It's even worse when ...
...would be security providers get 'stormed':
The miscreants behind the Storm Worm botnet have taken advantage of April Fools' day in a bid to infect more Windows PCs. Security firms are warning users to avoid the temptation to click on April Fools' day emails that may redirect them to maliciously constructed websites. The latest attempt to dupe more gullible users into …
...would be security providers get 'stormed':
of unbridled stupidity!
There's just no telling some people.
"These compromised PCs can then be hired out to spammers, miscreants interested in running denial of service attacks, **ADWARE DISTRIBUTORS**..."
So, how long before Storm partners with Phorm??
PHORMSTORM! HIJACKING A BT INTERNET COMPUTER NEAR YOU!
Phisching for foolish april fools foolishly fool phorm foolers to fool foolish phorm phischers for foolish foolsday philosophic foolery. Fantastic form from Phorming fools foolishly forgetting formulated foolishness for fortnightly forum foolhardiness. Oh F*ck. Female, Fool.
But what are these guys on...?
Happy April Fool http://22.214.171.124 (ip changed) ; - )
This is just lazy - what will they get from a million emails sent like this, 100 new infections maybe. Considering too that most of the people who received this get 5 or so daily anyway and are well aware that they should not be clicking them
Hell - they would be better off attaching a zip/doc/scr or whatever file and a plausible message. Either that or at least use a friggin domain name and not an IP address.
I thought these guys were supposed to have a little intelligence about them? Or is that just hype. Seems like a wet fish to me.
The Reg could have done a bit better - with the usual convoluted titles shirley "Gullibles Travails" could have been used.
Now, what's the Latin for 'clicker beware'?
My father keeps his work-from-home PC turned off for the whole of April 1st, every year - because somebody once told him that some viruses are timed to activate on this date.
I try to patiently explain the evolution of technology to him but don't get very far. Also, because he was once told that all floppy disks and CDs have to be checked for viruses before being used on work equipment, he posts them all to head office to be checked before using them. Including blank media.
caveat clickor ??
..any of this. Mail spam filters must be working a treat !
Sounds like a plan - except keeping the PC switched off 365 (or 366) days a year would seem to be the most effective anti-virus method. Probably a damn good way of reducing stress, electricity use and a lot of other bad stuff!
The set of Storm threats we are researching seem to be a bit dumbed down from a technical perspective -- it could be that the group originally developing it last year has backed off and new individuals have taken over. Whoever it is, the code base has changed and commodity exploit kits are no longer being used by the group.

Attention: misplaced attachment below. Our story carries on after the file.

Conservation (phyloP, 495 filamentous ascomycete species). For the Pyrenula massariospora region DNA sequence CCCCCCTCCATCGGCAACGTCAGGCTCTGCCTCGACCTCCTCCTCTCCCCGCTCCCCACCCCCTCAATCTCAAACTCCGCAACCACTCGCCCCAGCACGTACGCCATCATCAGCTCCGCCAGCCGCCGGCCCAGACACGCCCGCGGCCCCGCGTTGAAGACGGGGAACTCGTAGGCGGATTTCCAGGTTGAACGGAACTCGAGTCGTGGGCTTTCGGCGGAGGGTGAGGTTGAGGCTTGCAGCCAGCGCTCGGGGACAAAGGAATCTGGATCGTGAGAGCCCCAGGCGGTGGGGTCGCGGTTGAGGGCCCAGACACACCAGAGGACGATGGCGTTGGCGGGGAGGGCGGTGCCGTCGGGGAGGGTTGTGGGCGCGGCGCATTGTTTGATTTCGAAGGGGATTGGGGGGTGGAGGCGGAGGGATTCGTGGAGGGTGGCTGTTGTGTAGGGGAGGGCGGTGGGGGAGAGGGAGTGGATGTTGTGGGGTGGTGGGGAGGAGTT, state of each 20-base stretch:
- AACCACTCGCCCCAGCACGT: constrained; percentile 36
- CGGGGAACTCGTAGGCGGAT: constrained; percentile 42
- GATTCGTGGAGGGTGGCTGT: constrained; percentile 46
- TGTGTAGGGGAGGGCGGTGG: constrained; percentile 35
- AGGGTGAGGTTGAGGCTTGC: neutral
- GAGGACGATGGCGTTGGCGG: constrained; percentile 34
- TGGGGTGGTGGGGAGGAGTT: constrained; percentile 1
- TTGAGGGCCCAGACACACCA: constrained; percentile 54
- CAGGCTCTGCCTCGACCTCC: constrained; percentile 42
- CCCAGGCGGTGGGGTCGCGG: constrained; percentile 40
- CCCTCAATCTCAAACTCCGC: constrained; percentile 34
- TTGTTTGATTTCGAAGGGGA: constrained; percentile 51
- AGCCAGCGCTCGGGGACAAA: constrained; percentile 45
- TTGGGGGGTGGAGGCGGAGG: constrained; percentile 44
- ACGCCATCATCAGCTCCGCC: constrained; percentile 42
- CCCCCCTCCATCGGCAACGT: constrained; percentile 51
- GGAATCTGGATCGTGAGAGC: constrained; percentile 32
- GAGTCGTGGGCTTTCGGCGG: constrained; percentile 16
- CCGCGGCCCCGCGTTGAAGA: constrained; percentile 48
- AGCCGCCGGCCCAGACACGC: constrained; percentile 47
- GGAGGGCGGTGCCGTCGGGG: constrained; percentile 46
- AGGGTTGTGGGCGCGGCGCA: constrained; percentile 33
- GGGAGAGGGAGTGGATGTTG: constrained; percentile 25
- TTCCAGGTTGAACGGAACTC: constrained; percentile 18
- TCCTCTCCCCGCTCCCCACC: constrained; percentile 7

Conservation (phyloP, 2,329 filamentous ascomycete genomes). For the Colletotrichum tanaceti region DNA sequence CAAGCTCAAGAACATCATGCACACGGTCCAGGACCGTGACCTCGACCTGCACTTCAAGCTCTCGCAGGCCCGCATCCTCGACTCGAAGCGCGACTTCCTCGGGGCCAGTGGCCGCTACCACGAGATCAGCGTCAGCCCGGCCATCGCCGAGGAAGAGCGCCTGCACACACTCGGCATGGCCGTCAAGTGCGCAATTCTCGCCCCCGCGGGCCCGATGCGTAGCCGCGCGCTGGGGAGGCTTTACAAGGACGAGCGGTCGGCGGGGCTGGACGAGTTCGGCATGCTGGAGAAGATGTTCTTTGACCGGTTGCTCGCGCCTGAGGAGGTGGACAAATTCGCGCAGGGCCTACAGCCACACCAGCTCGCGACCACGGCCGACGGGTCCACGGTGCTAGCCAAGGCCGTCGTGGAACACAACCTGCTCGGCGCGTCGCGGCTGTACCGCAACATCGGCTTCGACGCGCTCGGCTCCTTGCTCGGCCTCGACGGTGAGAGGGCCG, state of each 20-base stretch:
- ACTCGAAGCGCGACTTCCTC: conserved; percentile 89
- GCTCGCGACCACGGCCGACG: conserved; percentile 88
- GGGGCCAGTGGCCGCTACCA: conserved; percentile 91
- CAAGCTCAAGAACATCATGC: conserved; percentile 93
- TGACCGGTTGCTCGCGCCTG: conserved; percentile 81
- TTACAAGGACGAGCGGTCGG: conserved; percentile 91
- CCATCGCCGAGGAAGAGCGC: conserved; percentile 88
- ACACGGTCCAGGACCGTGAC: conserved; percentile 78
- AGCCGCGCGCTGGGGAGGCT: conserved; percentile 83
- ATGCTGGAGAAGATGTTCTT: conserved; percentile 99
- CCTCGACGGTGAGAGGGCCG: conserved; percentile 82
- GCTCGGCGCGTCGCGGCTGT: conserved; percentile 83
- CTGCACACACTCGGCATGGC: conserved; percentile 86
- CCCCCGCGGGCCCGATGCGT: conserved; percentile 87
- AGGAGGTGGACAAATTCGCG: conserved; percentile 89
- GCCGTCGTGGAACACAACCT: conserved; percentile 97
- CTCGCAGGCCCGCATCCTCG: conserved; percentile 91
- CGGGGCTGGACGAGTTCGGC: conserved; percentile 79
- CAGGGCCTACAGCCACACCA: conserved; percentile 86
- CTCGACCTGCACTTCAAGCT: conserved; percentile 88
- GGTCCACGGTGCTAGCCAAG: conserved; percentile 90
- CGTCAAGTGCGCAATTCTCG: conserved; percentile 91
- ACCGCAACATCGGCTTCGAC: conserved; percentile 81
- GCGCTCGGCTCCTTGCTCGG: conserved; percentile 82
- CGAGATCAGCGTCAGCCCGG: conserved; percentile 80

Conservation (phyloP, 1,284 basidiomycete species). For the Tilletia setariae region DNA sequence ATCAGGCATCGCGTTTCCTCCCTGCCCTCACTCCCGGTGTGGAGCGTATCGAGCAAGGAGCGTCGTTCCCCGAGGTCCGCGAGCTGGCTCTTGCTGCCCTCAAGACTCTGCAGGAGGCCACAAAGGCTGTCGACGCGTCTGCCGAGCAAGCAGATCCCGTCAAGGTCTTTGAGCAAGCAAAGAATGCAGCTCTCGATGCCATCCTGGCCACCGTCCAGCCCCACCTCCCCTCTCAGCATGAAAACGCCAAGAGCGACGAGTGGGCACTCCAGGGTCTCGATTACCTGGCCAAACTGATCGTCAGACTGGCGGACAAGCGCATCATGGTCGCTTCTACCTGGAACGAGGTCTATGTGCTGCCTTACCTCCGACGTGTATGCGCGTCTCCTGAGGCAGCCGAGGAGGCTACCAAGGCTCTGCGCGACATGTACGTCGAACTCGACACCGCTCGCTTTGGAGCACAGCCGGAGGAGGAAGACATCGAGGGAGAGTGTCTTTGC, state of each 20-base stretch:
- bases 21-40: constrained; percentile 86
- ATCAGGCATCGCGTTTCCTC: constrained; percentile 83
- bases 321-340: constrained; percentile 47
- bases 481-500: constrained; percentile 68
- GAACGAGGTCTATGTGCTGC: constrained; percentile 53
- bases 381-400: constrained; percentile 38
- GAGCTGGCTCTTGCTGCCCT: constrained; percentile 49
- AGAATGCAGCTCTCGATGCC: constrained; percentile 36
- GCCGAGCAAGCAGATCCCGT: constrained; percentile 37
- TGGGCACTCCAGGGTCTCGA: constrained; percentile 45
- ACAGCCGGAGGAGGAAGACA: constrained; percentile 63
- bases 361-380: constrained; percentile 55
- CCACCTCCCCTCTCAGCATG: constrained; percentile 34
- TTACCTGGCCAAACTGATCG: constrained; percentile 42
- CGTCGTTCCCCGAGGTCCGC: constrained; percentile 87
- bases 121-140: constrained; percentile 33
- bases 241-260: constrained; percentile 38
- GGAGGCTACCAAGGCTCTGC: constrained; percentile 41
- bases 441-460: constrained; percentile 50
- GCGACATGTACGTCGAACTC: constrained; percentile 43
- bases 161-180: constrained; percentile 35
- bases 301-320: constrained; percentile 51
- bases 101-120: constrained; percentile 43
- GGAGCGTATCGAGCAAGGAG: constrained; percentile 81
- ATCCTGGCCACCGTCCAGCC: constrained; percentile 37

Also of note, Storm propagation activity was quiet over the last holiday (easter).
AV scan detection was close to non-existent yesterday afternoon when the threat was circulating, and it seems to be because of the major changes in the code and stripping out the exploits on their web pages. We'll continue with details http://blog.threatfire.com
Happy april fool's!
They got the recipe in "Phishing for Dummies" section April Fools to all year round idiots.
Any stats on the efficiency??? I'm sure, despite the low tech grade, it worked like a charm.
It said "Today, you can officially act foolish"
Presumably by clicking on the link.
Hey, you've just reminded me, it's Internet cleaning day today - must get my server brushes out ;)
@ Matthew Anderson
your optimism is unwarranted, so either you're joking, or you have not been exposed to enough end users.
most people will click on ANYTHING, especially if they are at work, and the PC they're using is provided and supported by someone else.
Lucky they didn't use the second image...
Of course people are stupid. Just look at the comments to one of today's April Fool videos on http://www.youtube.com/watch?v=UcLcn7o8v7w
"most people will click on ANYTHING, especially if they are at work, and the PC they're using is provided and supported by someone else."
This just is not true anymore. SOME people will click on anything, but not most. A few years ago this would have had some truth in it but now people are well used to being bombarded with spam emails laden with viruses, most have probably had several viruses and systems cleaned after some stupid "clicking" and are now very wary about what they click.
Anyway - my point was, why send out something so mundane and uninviting as a one liner? Yes they will have gotten a few infections from it but no they will not have gotten more than a few hundred max.
You also have to realise that the email list they used, having been harvested from the infected hosts, probably numbers in 20+ million. However, these 20+ million have now been receiving storm emails for the best part of this year and are well aware of what they shouldnt click. On top of this they did not even use dyndns to at least make the IP address a domain and look a little more realistic.
Early this year the messages were slightly more believable, now it looks like someone with no knowledge of how best to generate mass infections is simply creating a quick http server on an infected host and sending a crappy mass spam out. All in all taking up 3 minutes of their time to create and send. This is not the same person who was clicking the send button on his bot hoard earlier this year...
systemd'oh! DNS lib underscore bug bites everyone's favorite init tool, blanks Netflix
Biting the hand that feeds IT © 1998–2017